If you’re applying for specific scholarships, once you get past the first round of college essays — the common app, perhaps a school-specific supplement or two — you’re likely to run into some additional essays. A common theme in these prompts is overcoming discrimination, which provides an excellent opportunity to talk about life experiences or social justice work — as well as the chance to embarrass yourself by revealing you clearly don’t understand what discrimination is.
The ever-helpful Google defines discrimination as “the unjust or prejudicial treatment of different categories of people or things, especially on the grounds of race, age, or sex.” (Prejudice, it specifies, is a “preconceived opinion that is not based on reason or actual experience.”)
For people who haven’t encountered a lot of discrimination in their lives, it can be easy to think of discrimination as simply being treated unfairly. When it comes to application essays, this way of thinking (in addition to being plain wrong) can lead you to write some embarrassingly irrelevant essays. I’ve heard of a few unfortunate examples, including one applicant who thought being teased for wearing new clothes counted as discrimination.
What the authors of these essays fail to realize is that discrimination is not just being treated unfairly; it’s being treated unfairly because of who or what you are. And if you are white, or male, or upper-class (or in the majority group of a whole host of other intersecting identity factors), it’s possible that you’ve never really experienced discrimination. And in terms of writing an effective essay, that’s absolutely fine — as long as you keep in mind what discrimination actually is.
Understanding the -isms
In many cases, acts of discrimination can be examples of larger systems of oppression (aka the -isms, like racism or sexism). Racial profiling, for example, is both discriminatory and racist. But just as not all rectangles are squares, not all acts of discrimination are examples of -isms.
The secret to understanding this difference is the idea of power. Anyone can be discriminated against, but only target groups can be victims of an -ism. For example, it’s possible (and discriminatory) that a minority-owned business could choose not to hire white workers, but it wouldn’t be racist (reverse or otherwise) for them to do so. Given that this business would be an isolated example of discrimination, there would be no evidence of the systemic oppression necessary to qualify it as racism. (Although, to be clear, it would still be morally wrong.)
In other words, it’s entirely possible to be discriminated against but not be the victim of an -ism. Depending on the circumstances, such an experience could be an excellent topic for an essay — but it could also come across as oblivious or petty. It all depends on the situation and how you tell your story.
Telling your story
Even if you have no personal experiences with discrimination, you can still write an insightful, compelling essay on the topic. A specific response will depend on of the prompt, but there are generally a few approaches you can take.
First, if you truly feel as though you haven’t experienced discrimination, then one option is to use your response to explore why that is and how you feel about it. It’s also possible that you’ve been present to discrimination without realizing it — reading about privilege could help you realize that perhaps you were not treated fairly, but perhaps given preferential treatment.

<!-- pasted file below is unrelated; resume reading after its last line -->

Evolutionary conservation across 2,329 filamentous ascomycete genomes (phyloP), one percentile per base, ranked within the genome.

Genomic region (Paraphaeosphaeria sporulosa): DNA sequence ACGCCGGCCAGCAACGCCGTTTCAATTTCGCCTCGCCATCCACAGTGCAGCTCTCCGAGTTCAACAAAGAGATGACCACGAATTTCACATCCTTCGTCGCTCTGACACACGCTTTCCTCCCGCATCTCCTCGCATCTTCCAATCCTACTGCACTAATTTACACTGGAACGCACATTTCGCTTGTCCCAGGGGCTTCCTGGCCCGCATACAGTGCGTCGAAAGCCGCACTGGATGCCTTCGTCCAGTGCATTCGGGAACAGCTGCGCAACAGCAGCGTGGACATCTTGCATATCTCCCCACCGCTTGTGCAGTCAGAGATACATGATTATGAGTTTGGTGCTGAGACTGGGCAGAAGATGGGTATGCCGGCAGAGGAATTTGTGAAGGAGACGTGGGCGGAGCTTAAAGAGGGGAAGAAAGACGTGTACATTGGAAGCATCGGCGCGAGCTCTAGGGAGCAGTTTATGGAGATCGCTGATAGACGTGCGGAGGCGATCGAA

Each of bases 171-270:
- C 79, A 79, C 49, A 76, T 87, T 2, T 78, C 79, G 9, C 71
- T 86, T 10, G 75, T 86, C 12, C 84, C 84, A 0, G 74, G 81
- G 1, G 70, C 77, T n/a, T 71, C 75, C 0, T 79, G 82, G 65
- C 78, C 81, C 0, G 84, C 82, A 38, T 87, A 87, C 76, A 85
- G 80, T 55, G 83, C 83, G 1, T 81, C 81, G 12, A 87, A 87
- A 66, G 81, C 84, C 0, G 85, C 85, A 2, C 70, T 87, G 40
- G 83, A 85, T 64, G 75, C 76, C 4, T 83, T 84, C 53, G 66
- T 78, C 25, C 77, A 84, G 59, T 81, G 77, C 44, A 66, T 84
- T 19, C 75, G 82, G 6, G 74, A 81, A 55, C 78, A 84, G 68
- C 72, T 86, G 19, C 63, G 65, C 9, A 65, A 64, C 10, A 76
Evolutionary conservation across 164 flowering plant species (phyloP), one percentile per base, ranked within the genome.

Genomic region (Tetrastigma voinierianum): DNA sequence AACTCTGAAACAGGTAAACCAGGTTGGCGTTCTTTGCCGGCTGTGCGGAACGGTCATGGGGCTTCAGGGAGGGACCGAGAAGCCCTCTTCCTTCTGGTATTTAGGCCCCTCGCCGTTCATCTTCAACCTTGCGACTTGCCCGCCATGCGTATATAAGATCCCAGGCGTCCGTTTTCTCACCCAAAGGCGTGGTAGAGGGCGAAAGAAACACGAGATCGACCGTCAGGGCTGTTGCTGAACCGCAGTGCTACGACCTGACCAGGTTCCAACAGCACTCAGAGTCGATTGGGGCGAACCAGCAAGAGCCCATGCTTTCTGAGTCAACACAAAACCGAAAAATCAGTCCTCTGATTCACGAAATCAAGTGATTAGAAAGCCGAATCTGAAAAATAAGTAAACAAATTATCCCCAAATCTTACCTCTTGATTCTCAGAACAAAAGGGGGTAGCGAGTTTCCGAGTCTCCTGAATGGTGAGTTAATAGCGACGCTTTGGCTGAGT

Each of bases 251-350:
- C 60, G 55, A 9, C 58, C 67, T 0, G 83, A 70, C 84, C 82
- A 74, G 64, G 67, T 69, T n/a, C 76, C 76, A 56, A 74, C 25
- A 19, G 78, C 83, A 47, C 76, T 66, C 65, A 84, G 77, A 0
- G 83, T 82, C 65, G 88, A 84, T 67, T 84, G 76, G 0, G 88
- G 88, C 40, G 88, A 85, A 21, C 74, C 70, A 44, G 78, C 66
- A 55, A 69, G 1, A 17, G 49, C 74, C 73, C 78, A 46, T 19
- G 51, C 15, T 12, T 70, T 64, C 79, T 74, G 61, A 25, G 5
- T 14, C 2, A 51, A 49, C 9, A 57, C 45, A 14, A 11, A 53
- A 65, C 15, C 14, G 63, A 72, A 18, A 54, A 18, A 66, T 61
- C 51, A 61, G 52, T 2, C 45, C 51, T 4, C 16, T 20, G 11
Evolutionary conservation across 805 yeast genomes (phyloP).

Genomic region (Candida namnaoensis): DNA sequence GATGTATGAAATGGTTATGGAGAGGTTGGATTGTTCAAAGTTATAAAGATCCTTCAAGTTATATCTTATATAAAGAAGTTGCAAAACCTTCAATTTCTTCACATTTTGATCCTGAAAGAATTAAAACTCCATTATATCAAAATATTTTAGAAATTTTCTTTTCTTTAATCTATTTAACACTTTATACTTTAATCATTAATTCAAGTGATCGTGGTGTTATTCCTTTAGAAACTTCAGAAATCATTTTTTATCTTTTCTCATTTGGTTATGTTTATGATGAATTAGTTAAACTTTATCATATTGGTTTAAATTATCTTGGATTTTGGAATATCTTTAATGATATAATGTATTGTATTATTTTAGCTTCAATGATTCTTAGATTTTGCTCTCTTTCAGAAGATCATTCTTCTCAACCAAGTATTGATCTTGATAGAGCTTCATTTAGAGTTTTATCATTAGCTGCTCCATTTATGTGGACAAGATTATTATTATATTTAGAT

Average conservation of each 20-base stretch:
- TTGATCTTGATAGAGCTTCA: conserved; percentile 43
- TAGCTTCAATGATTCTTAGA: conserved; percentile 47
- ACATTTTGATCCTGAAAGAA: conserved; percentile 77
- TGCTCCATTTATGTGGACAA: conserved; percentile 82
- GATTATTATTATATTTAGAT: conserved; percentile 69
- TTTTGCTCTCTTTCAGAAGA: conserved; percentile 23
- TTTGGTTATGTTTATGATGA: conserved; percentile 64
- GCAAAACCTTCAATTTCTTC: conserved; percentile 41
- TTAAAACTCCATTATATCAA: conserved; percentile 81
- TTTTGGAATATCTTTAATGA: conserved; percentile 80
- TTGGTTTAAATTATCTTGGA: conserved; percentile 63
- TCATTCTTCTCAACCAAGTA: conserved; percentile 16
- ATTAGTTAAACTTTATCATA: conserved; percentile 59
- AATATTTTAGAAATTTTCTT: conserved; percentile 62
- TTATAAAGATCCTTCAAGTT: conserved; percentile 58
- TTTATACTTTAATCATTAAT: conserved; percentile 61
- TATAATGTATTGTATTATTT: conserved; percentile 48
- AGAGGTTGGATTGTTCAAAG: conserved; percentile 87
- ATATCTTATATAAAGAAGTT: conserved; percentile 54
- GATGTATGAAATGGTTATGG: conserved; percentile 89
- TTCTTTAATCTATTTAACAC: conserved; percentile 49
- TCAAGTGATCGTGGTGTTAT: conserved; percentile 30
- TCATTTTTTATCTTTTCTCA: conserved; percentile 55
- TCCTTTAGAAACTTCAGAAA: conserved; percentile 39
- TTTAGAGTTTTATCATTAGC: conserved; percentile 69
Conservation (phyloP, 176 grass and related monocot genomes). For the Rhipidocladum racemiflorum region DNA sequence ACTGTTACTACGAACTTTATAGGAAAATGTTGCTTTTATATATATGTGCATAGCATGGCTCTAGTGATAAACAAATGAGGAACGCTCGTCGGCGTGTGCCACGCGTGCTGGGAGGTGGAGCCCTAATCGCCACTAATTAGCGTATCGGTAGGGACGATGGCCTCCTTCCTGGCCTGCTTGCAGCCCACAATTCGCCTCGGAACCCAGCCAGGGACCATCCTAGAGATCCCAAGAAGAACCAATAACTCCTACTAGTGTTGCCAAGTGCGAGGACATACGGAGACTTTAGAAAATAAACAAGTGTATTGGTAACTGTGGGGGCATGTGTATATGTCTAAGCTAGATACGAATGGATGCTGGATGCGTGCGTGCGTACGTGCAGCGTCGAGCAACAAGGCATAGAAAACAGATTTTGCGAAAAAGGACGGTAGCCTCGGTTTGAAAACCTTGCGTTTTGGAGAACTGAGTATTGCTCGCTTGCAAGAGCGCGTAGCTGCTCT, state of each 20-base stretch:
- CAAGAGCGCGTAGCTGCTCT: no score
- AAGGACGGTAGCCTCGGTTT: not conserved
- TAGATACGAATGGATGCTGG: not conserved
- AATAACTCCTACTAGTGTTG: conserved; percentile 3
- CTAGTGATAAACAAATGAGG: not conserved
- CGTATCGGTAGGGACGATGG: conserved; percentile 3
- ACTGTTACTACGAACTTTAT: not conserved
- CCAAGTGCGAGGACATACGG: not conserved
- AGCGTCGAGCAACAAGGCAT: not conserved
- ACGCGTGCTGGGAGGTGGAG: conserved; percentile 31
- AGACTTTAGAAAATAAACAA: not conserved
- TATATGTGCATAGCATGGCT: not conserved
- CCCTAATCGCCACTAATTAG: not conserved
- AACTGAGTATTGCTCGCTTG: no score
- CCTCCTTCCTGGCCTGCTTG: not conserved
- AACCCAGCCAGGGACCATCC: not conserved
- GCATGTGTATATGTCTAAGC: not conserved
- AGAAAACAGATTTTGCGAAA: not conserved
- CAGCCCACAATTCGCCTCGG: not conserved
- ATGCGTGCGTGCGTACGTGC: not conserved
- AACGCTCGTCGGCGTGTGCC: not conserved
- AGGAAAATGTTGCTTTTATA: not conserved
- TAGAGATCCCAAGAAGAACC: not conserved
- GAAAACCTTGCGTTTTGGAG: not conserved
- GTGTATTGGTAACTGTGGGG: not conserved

Even if you haven’t experienced discrimination firsthand, another approach is to share a time when you witnessed discrimination. What did you do about it? These don’t have to be specific instances, either — they can be tied to your other experiences. If you’ve spent time volunteering as a tutor, for example, you might be able to talk about how students with learning disabilities are discriminated against in the classroom. (Other potential reasons for discrimination you could discuss include socioeconomic status, denial of personhood, or a criminal record.)
Regardless of your approach, however, all good essays have one thing in common: they make a point. Essays about overcoming discrimination shouldn’t aim to make admissions counselors feel sorry for you or portray you as some sort of hero. (To quote novelist Chimamanda Ngozi Adichie, “Racism should never have happened and so you don’t get a cookie for reducing it.”) Rather, a successful essay should demonstrate your understanding of justice and how you react in situations that challenge it.
Even with the best of intentions, discrimination is not always easy to talk about. But with the proper understanding and a thoughtful approach, you can craft an essay about discrimination, even if you don’t think you have ever experienced it — and ideally, then use this understanding to work for change in the future.
University of Delaware Common App Essays
Writing Questions are Optional: Provide a short response, 200 words or fewer, to each of these prompts.
Q1. Anticipate what it will be like for you as a student at the University of Delaware. Both in and out of the classroom, where do you expect to feel most comfortable and where will you need to stretch?
When I was a freshman in high school I was not comfortable since there were sophomores and upperclassmen in my classes and clubs. In addition, I had my own schedule of classes and clubs that were much different than my friends. I felt out of place. Yet, I got more comfortable since people had the same interests as me. In engineering class, I loved when I got to talk about creating different designs and learn how to use Autocad Inventor with classmates and friends. Also, I enjoyed when I got to learn different games every year and how to design a robot with members of the Roxbury Robotics Club for competition. I not only made friends but prioritized myself so I would not get off track from academics and made sure I would be active in clubs and sports I liked. If I was a student at the University of Delaware I would be comfortable in my classes clubs where people have the same interest with me. Also, I would have to stretch when I have my own personal schedule and prioritize myself throughout college. I at first it would be hard but in time I would be more comfortable where I am.